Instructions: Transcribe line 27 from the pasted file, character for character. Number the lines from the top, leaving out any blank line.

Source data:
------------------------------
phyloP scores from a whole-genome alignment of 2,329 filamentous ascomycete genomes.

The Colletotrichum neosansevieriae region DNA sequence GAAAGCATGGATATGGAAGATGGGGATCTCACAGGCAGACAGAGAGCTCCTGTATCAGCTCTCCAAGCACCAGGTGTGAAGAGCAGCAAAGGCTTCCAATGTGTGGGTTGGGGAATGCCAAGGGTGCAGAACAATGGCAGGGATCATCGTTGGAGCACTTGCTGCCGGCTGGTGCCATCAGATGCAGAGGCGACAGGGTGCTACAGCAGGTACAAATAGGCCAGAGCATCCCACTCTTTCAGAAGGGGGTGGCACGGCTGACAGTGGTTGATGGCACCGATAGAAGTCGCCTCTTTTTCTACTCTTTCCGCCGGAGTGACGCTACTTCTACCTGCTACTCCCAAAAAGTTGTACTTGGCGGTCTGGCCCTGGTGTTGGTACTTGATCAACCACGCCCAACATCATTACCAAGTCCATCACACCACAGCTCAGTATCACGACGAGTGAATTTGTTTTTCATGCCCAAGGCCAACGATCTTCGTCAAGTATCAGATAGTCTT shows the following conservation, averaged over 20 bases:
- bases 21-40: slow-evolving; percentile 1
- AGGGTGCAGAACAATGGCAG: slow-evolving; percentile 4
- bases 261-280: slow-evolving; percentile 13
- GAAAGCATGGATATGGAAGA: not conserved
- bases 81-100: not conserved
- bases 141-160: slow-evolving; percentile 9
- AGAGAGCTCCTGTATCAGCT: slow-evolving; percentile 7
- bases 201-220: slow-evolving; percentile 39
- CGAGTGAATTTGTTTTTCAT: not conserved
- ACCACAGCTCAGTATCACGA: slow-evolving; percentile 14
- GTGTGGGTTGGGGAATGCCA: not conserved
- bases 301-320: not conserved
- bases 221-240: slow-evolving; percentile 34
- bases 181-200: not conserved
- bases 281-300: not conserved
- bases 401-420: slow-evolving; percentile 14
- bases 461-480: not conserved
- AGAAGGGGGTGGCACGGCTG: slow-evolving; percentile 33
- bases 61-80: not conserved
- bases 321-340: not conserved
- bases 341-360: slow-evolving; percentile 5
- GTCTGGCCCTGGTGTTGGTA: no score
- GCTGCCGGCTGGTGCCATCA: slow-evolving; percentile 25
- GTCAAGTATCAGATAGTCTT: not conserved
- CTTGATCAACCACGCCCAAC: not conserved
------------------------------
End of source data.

- CTTGATCAACCACGCCCAAC: not conserved